The National Defense Strategy identifies China and Russia as competitors of the United States in the so-called great power competition.
Defense Secretary Dr. Mark T. Esper focused attention on the threats posed by China and efforts by the Defense Department to counter those threats in a speech today at the Center for Strategic and International Studies' Global Security Forum in Washington.
"Unfortunately, the Chinese government has used its diplomatic, military and economic power to expand its bad behavior, rather than abiding by international rules and norms," he said.
China continues to weaponize space, as demonstrated by its development of directed-energy weapons and satellite jammers, he said.
To counter that effort, DOD has created its newest service, the Space Force, he said. "Much like NASA was a breeding ground for a wide array of high-tech breakthroughs, we believe the Space Force will be an incubator for a whole new generation of technologies," Esper said.
The department is also developing hypersonic weapons and defense against those weapons, he said. In partnership with industry, DOD is also working on artificial intelligence, long-range precision fires and a 5G network.
The secretary then touched on China's human rights violations against their own people.
"As we speak, the Communist Party of China is using artificial intelligence to repress Muslim minority communities and pro-democracy protestors," he said. "The party has constructed a 21st century surveillance state with unprecedented abilities to censor speech and infringe upon basic human rights. Now, it is exporting its facial recognition software and systems abroad."
The secretary also spoke about China's economic piracy.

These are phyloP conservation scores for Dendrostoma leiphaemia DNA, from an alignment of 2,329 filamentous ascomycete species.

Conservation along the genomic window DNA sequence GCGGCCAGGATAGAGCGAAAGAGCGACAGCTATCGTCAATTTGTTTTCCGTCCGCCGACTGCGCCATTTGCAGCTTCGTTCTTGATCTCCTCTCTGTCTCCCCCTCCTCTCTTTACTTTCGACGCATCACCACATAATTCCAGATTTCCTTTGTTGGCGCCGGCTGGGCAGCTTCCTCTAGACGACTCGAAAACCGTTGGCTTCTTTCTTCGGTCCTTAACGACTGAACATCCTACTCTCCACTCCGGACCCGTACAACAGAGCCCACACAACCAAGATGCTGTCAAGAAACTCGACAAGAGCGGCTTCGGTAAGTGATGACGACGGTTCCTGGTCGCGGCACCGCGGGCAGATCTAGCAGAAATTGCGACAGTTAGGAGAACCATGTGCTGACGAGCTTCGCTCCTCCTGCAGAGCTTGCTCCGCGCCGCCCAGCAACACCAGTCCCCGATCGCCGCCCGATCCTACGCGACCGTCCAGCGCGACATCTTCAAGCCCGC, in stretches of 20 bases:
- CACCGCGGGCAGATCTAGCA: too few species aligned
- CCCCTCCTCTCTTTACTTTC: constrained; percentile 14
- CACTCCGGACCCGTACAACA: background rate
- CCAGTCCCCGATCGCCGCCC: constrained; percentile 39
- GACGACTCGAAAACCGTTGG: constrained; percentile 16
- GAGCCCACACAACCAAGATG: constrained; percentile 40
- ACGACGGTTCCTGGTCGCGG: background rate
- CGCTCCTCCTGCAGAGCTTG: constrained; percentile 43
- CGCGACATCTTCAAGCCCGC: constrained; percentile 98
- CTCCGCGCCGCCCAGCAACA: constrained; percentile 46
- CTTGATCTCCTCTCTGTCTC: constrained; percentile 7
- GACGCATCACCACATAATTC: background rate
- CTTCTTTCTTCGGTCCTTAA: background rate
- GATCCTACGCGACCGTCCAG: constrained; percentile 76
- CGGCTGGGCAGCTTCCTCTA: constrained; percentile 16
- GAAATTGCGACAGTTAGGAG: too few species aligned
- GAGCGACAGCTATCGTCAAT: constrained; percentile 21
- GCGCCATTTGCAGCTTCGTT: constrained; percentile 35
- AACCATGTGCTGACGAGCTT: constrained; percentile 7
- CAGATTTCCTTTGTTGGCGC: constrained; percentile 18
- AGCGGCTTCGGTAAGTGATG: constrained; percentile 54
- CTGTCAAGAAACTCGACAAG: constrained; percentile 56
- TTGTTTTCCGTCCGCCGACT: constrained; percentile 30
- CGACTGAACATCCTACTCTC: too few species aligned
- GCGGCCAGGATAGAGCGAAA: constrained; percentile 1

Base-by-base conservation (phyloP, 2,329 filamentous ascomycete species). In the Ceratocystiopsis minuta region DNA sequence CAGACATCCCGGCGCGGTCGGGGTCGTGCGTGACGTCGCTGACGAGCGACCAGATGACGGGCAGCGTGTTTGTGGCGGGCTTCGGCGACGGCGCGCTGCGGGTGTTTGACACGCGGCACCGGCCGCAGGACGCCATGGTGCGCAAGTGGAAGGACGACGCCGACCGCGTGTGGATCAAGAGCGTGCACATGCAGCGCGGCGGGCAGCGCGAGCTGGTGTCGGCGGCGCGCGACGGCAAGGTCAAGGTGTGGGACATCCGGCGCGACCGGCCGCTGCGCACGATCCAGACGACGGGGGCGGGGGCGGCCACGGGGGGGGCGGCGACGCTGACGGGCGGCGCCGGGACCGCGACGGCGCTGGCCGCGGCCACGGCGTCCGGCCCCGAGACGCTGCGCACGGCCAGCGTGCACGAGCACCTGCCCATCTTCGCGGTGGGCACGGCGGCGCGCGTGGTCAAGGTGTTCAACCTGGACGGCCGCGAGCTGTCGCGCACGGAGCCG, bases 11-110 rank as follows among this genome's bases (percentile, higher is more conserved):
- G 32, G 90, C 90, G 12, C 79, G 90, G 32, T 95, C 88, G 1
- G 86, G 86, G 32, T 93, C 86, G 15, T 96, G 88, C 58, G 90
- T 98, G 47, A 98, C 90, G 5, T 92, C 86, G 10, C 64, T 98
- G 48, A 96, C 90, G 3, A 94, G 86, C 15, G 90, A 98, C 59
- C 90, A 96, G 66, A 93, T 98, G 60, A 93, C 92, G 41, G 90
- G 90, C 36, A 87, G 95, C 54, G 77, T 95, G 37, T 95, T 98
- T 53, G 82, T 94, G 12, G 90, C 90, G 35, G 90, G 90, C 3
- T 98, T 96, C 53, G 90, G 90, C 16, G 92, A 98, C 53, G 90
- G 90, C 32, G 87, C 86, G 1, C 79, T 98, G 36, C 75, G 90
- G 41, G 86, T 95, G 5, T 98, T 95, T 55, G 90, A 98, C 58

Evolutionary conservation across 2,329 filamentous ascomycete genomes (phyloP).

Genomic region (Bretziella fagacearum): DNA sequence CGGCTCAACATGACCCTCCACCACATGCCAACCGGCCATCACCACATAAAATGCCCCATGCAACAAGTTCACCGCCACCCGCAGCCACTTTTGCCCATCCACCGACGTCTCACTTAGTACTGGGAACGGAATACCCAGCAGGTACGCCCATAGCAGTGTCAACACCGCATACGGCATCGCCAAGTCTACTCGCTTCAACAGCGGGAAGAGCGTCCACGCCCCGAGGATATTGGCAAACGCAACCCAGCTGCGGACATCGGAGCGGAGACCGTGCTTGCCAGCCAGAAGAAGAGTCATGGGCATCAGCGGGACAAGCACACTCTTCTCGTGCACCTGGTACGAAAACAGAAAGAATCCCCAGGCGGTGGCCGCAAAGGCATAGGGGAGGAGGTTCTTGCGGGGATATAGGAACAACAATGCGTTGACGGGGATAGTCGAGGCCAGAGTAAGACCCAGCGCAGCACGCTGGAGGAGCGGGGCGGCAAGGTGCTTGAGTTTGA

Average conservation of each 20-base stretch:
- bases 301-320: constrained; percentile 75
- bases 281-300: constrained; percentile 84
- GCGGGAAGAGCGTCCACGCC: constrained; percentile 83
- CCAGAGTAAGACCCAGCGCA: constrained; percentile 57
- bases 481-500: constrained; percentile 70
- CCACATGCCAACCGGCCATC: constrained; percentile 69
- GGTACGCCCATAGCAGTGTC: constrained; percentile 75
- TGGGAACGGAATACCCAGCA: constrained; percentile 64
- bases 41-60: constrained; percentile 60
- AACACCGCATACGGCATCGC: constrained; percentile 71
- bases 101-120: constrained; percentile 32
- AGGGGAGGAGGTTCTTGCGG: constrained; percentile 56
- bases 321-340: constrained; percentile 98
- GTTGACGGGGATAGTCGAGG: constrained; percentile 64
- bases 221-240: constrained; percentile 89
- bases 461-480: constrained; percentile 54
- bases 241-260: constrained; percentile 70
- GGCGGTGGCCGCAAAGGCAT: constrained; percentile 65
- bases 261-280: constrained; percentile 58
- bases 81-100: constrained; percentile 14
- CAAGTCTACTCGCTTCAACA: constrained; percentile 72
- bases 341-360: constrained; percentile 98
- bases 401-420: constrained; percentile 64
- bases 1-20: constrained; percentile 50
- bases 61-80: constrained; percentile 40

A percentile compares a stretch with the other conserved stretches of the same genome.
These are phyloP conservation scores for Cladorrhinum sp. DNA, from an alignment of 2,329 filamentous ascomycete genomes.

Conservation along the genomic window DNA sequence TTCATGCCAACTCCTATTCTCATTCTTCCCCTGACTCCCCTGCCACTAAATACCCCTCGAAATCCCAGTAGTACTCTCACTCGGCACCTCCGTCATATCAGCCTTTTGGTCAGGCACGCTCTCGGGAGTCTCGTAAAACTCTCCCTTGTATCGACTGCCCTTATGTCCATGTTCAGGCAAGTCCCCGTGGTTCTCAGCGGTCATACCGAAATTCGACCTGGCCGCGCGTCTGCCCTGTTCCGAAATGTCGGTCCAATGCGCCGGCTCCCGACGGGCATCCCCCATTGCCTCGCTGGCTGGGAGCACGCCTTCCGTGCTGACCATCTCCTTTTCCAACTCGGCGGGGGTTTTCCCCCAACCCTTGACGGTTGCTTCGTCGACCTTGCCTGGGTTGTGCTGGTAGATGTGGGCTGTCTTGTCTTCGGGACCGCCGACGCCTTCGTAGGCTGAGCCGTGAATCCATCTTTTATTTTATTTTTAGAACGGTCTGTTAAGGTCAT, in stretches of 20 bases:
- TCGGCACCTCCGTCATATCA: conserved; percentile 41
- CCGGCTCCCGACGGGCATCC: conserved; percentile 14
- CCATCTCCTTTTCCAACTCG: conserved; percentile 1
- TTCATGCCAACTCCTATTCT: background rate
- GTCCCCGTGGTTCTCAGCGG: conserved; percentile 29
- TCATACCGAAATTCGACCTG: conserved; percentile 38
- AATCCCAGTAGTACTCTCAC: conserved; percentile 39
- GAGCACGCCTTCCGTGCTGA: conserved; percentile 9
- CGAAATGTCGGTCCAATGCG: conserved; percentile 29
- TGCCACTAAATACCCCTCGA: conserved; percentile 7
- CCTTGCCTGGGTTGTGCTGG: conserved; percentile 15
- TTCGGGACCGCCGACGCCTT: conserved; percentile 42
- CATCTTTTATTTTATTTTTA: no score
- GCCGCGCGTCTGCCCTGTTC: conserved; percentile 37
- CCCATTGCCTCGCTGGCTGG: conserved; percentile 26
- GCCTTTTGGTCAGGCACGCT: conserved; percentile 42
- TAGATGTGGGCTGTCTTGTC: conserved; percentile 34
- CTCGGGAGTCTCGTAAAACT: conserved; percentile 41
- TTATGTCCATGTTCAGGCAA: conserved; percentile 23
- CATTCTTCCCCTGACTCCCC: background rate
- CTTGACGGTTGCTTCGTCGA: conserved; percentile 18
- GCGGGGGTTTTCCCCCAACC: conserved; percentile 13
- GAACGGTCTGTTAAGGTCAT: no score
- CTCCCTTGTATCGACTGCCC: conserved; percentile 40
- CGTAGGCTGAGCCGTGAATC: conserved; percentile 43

Beijing is combining direct state investment, forced technology transfer, and intellectual property theft to narrow the gap between U.S. and Chinese equipment, systems and capabilities, he said.
Esper said the manner in which China has acquired much of this technology is also troubling. "Beijing is determined to exploit American intellectual property and know-how at any cost," he said.
Since 2018, the Justice Department has filed charges against Chinese nationals and entities in at least seven separate economic espionage cases, including a conspiracy to steal trade secrets from a major U.S. semiconductor maker. Over the same time period, the department has secured convictions and guilty pleas in at least six China-related espionage cases, Esper said.
These examples just scratch the surface, he noted. In recent years, Chinese hackers have besieged the department and its industry partners. American universities and colleges have also become prime targets for Chinese exploitation.
Despite widespread world outrage, Beijing shows few signs of changing its ways, Esper said. The government recently passed new legislation that tightens its grip over any data that flows across its networks, including access to the confidential information of U.S. corporations. President Xi Jinping's elevation of the "Military-Civil Fusion Strategy" to a national level puts our exports for peaceful, civilian use at risk of transfer to the People's Liberation Army, he said.
"Addressing these threats requires us to unite the nation around our competition with China," Esper said. "Our success is contingent upon a cohesive approach across public and private sectors. For the department, this means overhauling our policies and reshaping the culture within the department; between the department and industry; and among our allies and partners around the world."
The secretary then made the case that the department is taking aggressive reform steps to free up time, money and manpower. That reform includes developing stronger relationships with industry to expand the department's competitive edge. It also includes the elimination of a risk-averse culture within the department that's not conducive to experimentation and new ideas.